The chemicals that produce captagon, not hard to obtain, are often delivered by regime allies in Iran. The machines needed to press the pills are fairly low-tech and also readily available. Sophisticated labs aren’t required; Syria has plenty of idle factories easily converted to drug production. Families loyal to the regime that own businesses in food industries or packaging have been recruited to facilitate the booming trade. And in case any of them fall out of line, it all transpires under the purview of the Syrian Military Intelligence Directorate, the dreaded Shu’bat al-Mukhabara al-‘Askariyya, a sinister force known for brutal retaliation against regime enemies.
The larger challenge is to deliver the product to markets both near and far-flung. Initially, Syrian cartels attempted to avoid law enforcement by shipping captagon via freighters and cargo flights from ports in Lebanon, courtesy of Hezbollah. In one case, 93 million pills bound on a circuitous journey to the United Arab Emirates were intercepted in Malaysia. Record seizures have been logged by authorities across the Mediterranean.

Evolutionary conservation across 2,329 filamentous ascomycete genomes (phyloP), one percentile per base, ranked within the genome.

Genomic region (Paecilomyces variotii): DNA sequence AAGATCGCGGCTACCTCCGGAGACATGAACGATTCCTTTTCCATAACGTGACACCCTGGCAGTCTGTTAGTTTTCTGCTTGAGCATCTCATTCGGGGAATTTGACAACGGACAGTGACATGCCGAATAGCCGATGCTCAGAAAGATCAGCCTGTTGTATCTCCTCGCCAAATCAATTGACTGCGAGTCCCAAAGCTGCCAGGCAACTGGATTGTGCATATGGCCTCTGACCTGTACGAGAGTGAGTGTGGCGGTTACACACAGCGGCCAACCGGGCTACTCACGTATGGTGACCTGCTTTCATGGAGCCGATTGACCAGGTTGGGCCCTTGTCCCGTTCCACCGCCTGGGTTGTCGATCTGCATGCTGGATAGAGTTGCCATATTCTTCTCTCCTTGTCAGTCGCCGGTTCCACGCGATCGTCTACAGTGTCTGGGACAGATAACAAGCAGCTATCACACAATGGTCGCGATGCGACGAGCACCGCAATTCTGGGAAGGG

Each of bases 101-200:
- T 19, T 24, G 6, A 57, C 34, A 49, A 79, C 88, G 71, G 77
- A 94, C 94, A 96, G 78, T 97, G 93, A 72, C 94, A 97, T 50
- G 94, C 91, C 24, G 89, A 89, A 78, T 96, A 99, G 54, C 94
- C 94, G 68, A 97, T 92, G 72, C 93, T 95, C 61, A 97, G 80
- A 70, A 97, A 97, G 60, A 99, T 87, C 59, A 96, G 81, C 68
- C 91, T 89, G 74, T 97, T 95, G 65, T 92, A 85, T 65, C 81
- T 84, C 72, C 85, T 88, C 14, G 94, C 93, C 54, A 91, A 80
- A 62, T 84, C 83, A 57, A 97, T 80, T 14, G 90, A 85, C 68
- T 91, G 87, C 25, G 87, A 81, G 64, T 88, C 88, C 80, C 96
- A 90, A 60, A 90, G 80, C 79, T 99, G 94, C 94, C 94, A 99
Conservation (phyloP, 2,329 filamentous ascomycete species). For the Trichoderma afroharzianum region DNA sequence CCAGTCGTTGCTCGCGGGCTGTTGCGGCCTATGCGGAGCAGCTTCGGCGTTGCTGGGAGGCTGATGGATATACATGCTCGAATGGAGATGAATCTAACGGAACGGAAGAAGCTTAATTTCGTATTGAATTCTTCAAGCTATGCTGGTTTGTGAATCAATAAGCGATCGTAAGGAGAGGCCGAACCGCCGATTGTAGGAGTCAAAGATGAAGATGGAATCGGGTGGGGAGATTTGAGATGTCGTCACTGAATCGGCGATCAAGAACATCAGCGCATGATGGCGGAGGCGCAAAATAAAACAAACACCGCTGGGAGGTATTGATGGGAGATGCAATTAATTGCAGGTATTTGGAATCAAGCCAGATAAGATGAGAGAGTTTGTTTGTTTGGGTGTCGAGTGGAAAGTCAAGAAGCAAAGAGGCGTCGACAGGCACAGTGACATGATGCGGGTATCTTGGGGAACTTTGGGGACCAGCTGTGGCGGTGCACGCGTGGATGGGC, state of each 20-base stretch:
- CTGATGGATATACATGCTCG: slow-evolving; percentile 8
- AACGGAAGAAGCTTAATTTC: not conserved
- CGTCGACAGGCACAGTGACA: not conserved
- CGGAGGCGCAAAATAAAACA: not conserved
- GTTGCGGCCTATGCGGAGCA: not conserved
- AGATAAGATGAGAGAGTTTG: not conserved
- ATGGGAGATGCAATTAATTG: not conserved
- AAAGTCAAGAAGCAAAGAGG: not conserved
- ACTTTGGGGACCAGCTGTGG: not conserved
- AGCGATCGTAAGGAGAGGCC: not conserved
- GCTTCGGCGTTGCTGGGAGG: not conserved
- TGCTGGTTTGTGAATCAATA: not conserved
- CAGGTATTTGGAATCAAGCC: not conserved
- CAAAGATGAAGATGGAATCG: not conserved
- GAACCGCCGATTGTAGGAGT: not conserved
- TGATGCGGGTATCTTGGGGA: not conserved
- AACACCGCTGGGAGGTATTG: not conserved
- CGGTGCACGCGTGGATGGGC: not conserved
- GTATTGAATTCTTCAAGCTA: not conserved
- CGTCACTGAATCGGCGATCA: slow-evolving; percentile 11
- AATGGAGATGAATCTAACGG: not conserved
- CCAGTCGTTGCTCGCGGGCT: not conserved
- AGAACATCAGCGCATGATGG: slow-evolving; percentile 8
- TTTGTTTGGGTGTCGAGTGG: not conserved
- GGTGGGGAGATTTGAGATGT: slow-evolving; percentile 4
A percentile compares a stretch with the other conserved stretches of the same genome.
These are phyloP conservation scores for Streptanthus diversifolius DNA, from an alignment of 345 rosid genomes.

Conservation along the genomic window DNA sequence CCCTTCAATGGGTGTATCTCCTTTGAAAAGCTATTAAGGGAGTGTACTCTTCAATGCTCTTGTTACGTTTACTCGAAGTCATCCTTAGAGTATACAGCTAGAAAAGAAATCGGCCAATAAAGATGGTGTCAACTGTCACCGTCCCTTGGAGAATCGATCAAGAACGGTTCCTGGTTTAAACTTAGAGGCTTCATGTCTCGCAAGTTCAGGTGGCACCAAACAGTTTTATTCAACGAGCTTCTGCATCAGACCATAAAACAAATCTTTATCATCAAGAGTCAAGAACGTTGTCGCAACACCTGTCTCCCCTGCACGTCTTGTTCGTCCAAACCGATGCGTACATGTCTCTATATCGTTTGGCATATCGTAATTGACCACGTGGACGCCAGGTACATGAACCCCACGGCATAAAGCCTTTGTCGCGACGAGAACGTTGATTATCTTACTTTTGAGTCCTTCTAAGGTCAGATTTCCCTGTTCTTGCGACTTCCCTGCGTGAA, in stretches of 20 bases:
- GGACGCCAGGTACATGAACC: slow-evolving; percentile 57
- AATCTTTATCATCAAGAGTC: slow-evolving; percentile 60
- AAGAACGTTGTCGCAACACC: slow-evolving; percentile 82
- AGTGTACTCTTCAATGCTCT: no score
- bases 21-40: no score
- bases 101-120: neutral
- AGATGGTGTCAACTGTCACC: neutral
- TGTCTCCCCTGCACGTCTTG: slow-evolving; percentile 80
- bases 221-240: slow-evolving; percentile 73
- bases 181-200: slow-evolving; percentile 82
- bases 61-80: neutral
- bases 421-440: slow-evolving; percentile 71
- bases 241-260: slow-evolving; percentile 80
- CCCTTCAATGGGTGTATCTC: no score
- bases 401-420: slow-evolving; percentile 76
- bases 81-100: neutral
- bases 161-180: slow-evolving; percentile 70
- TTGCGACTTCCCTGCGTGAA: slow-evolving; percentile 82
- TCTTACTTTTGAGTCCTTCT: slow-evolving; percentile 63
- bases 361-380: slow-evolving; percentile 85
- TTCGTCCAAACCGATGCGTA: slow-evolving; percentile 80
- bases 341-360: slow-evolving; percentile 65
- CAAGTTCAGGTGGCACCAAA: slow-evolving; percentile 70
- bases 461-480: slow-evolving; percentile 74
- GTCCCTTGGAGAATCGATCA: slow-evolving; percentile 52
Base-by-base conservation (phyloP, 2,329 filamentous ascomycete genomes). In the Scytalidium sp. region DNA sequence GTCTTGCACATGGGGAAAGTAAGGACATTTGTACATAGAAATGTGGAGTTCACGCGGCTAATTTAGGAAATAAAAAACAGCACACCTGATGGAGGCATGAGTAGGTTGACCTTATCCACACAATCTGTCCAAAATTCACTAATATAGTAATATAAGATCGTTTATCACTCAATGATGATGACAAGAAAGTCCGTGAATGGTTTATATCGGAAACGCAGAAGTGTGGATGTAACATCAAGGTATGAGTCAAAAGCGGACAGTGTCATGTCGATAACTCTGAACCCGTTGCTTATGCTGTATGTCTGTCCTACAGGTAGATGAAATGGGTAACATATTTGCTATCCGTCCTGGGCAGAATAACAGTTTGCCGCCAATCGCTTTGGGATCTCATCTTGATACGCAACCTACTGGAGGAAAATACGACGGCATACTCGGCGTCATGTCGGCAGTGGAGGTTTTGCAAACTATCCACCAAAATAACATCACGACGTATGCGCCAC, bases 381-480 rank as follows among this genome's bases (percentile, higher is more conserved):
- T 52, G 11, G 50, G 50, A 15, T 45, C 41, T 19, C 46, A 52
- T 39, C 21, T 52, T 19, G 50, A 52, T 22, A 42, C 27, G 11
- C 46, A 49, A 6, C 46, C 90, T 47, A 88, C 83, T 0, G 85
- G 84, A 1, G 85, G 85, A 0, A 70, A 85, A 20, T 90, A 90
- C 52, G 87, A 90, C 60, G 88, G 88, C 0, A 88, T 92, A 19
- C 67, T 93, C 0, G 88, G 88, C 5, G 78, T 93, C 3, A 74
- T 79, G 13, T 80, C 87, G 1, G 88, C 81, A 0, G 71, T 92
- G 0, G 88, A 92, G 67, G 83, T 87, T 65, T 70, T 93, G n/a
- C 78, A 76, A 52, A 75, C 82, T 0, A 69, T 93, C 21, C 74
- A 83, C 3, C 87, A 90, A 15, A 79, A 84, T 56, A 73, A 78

Even as these busts occurred, the captagon trade became a useful tool for Iran and Hezbollah, Syria’s Shiite allies, to undermine their Sunni foes in a novel, insidious way. Captagon is the right drug at the right time for the young and affluent of Saudi Arabia and other Gulf states. Men want to enhance their machismo, or stay up for days on end studying for exams. Young wives and women seeking to be wed seek captagon as a weight-loss miracle.
The drug’s popularity throughout the region causes a massive flow of money back to Syria.
“The profits from the captagon trade are beyond comprehension,” a drug investigator explains. “It costs less than three cents to manufacture one top-strength captagon pill, and that same pill sells for $10 to $15 in Riyadh or Dubai.”
Jordanian authorities have seized close to 50 million captagon pills with a street value of nearly $1 billion. Still, they realize they’re stopping only a fraction of what is smuggled. According to one western intelligence official’s conservative estimate, captagon “brings in more than $30 billion a year to the men who ensure that the Assad crime family remains in power.”
Ultimately, the most straightforward and cost-effective way to move massive quantities of narcotics from Syria to Saudi Arabia and the Gulf is overland through Jordan. After absorbing more than a million Syrian refugees and playing a critical role in the multi-national campaign to stop the spread of ISIS, Jordan finds itself caught in the middle of yet another conflict. As one Jordanian security official wryly comments, “Wars don’t end in this part of the world, they simply morph into something different and more dangerous.”